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Old 03-10-2011, 12:42 PM   #1
VAShooter
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Default PM Recipe conversion

Hello -

I am going to attemp my first PM this weekend. I'm not a fan of this beer but my wife loves it...so I figure no big deal if I don't nail it!

Can someone help me convert from AG to PM?

Again, thsi is my first PM attempt so any tips are much appreciated!

All-Grain - Sam Adams Summer Ale Clone

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Recipe Type: All Grain
Yeast: Wyeast 1007 German Ale
Batch Size (Gallons): 5
Original Gravity: 1.051
Final Gravity: 1.012
IBU: 29
Boiling Time (Minutes): 60
Color: 3.1
Primary Fermentation (# of Days & Temp): 14 D @ 65 deg
Additional Fermentation: n/a
Secondary Fermentation (# of Days & Temp): n/a
Tasting Notes: Taste is almost dead on to Sam Adams Summer Ale.

5 lb Pilsen (36 ppg 1 L)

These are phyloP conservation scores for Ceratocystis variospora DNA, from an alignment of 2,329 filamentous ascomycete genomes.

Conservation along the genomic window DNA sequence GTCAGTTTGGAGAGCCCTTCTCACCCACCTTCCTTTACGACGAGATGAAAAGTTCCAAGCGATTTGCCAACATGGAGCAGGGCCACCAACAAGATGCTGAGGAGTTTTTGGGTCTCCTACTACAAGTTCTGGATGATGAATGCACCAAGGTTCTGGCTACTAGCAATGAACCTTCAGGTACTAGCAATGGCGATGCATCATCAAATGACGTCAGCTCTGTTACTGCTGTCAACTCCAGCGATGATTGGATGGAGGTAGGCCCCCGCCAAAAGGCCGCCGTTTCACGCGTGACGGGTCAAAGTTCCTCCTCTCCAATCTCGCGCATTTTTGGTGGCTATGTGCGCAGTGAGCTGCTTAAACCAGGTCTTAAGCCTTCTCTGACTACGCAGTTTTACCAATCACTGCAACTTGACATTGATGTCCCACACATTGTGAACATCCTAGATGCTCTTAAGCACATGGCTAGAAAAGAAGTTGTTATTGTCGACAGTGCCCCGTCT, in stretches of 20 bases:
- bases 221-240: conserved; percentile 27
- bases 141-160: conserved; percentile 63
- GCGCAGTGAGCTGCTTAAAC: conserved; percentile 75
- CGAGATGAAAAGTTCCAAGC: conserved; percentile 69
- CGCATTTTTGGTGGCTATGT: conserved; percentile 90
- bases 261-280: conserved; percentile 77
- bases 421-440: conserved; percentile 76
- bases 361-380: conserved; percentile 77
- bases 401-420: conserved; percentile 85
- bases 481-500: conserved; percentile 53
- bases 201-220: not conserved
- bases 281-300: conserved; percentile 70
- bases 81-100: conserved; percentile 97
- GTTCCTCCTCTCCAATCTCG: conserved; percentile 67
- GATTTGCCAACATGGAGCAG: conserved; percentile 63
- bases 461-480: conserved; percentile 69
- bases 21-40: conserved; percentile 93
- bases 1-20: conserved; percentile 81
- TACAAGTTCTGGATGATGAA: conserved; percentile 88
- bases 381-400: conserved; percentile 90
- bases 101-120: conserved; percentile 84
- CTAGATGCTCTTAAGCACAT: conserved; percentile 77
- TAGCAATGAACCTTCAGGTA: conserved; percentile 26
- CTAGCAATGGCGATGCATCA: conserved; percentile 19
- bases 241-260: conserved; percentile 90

3.5 lb Wheat (38 ppg 2 L)
.5 lb CaraPils (33 ppg 1.5 L)
1 lb Wheat - Flaked (36 ppg 2 L)

Strike with 3.8 gallons @ 162 (desired rest at 152)
Sparge with 4.2 gallons @ 170

1.5 oz Hallertauer (5%) @ 60
1 oz Grains of Paradise @ 15
1 oz Lemon Zest @ 15
1 oz Hallertauer (5%) @ 5

Pitch yeast and ferment for 14 days. Bottle condition and carbonate with 4 oz of corn sugar.

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Old 03-10-2011, 01:49 PM   #2
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How big of a mash can you do? It doesn't really make sense to convert an AG to a PM without knowing that.

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Old 03-10-2011, 02:26 PM   #3
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I've got a 5 gallon Stainless Steel Brew pot. Is that what your looking for?

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Old 03-10-2011, 03:55 PM   #4
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Quote:
Originally Posted by VAShooter View Post
I've got a 5 gallon Stainless Steel Brew pot. Is that what your looking for?
Yep. According to the green bay racker's mash size calculator, you should be able to mash the whole thing if you strike with 1.68 qt/lb or less. Of course, that would bring you all the way up to the very top of your pot (which is a bad idea), but you could easily mash in at 1.25 qt/lb.

So...I'm not sure this answers your question or not. You could still some of your grains to extract if you want to, but I'd need to know more about why/how you want to do that in order to convert the recipe for you.
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